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To win complex B2B deals you need a clear business strategy. And an ability to articulate your strategy in a few crisp points. This template helps you to articulate a business strategy with the model laid out in a previous blog.
Scope and purpose of this template
This template is the base for a one-page business strategy for complex deals. With a differentiated proposition where each of the 4 elements represent a different value.
The purpose of the template to support you in enhancing weak business strategy articulations for a deal. Take you beyond fluffy statements like “We need to win on price”, “We need to buy the business” or “We need to meet disruptive pricing”. And instead focus on how you will win the business.
What make you WIN a deal
Your first step is to articulate what make you win
- Which buying priorities do you have a great match with?
- Which solution element will define winners?
- What need to have an attractive price to make a deal happen?
- How do we displace an existing vendor?
- How do we remain incumbent in case already in?
Look for great matches between explicit customer needs and your own strengths. And balance towards competitor proposals.
What do you ADD to make a solution complete
Second you want to articulate solution elements with low value add. Table-stakes making your solution complete.
- What are table-stakes for this type of solution?
- What enable the solution to become complete?
- Which third party elements do we need to add?
- What are low margin commodities in our solution?
Keep the number of these items as low as possible. Make sure you scrutinize cost of commodities. And area where cost consciousness pays off well. Last but not least and area where you need to scope to be slim.
Be cautious with high margin expectations for these areas. And make sure your business strategy works without them.
Where will we EARN our money
Besides winning your business strategy need to address where you will earn your money
- What is your primary added values?
- Do we have sound arguments to defend our value add?
- What are the major revenue drivers in your solution?
- Where do you earn your margins?
- Are sales and margins well correlated?
- Is your vital sales and margin generators sustainable over time?
Your long term success is dependent on managing this part well. And area where you want to stand firm in defending your core value add. Be ready to negotiate hard on these points.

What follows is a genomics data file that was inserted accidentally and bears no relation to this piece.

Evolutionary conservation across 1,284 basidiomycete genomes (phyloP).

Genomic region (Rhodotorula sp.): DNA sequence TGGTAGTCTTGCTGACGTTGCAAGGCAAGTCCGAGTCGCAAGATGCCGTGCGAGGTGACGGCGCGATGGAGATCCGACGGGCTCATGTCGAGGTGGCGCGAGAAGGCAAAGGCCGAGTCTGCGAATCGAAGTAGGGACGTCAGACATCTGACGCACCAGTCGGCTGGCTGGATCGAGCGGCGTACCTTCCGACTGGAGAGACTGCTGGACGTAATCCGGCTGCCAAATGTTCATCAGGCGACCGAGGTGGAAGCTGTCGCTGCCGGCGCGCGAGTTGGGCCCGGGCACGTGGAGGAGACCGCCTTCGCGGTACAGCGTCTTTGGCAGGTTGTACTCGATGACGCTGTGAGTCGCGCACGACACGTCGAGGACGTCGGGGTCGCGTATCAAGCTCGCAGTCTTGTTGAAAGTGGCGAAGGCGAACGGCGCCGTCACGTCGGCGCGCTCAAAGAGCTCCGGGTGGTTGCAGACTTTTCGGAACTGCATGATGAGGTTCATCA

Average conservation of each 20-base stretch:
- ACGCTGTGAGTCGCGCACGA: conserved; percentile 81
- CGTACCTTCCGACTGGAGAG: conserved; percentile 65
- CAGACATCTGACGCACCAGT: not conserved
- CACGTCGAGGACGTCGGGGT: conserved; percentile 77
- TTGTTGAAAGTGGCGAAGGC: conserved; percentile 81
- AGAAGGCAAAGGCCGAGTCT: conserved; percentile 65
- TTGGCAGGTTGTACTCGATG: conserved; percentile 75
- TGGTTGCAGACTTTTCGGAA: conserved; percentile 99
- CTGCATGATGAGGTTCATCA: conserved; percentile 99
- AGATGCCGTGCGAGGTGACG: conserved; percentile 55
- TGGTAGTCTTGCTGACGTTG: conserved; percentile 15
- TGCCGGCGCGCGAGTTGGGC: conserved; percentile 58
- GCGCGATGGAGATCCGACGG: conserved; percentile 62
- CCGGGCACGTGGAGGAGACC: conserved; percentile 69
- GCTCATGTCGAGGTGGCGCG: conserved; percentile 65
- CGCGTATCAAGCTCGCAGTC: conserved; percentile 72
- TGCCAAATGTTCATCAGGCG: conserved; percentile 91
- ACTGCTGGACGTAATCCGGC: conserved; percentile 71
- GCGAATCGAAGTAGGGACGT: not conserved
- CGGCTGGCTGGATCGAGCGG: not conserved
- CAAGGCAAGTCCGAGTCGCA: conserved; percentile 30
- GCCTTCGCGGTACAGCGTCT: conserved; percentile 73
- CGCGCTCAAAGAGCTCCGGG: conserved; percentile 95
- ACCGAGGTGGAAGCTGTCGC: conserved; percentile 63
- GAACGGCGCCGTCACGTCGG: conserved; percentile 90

Be careful about giving away value add and differentiation cheap. An action contributing to turning your own business into coimmodities over time.
Where can we EXPAND if we win this deal
A sound business strategy includes a perspective on how you can link the current deal to future business.
- Which new business opportunity can the current deal open up for?
- Which deal constructs will pave the road for upcoming deals?
- Which deal connection links make sense for both you and your customer?
- Which concessions make sense short term to connect to future business?
Focus on linking qualified opportunities you already have visibility of. Make sure a possible “upsell” make sense for both you and your customer. Consider adding scope from this area to your initial deal rather than price concessions for a fixed scope.
Be cautious to connect to future business opportunities if you cannot create a concrete link. And make sure the links are strong enough to secure it will materialize.
A visualization of this template
To make this template stick in people’s minds I have found it to a simple analogy. Where a hamburger meal visualizes the deal strategy.
- The BURGER make you WIN your customers mind for the primary selection criteria
- The FRENCH FRIES are an ADDITION to make the meal complete, with low extra cost.
- The SOFTDRINK is the MARGIN DRIVER where the majority of margins come from.
- And the APPLE PIE is the opportunity to UPSELL beyond the original scope.
Sales teams constructing deals along these principles will always deliver clear customer propositions. And screen out “French-fries meals” “Soft-drink meals” and “Apple pie early in the process. All three options representing propositions with poor alignment to customer buying criteria.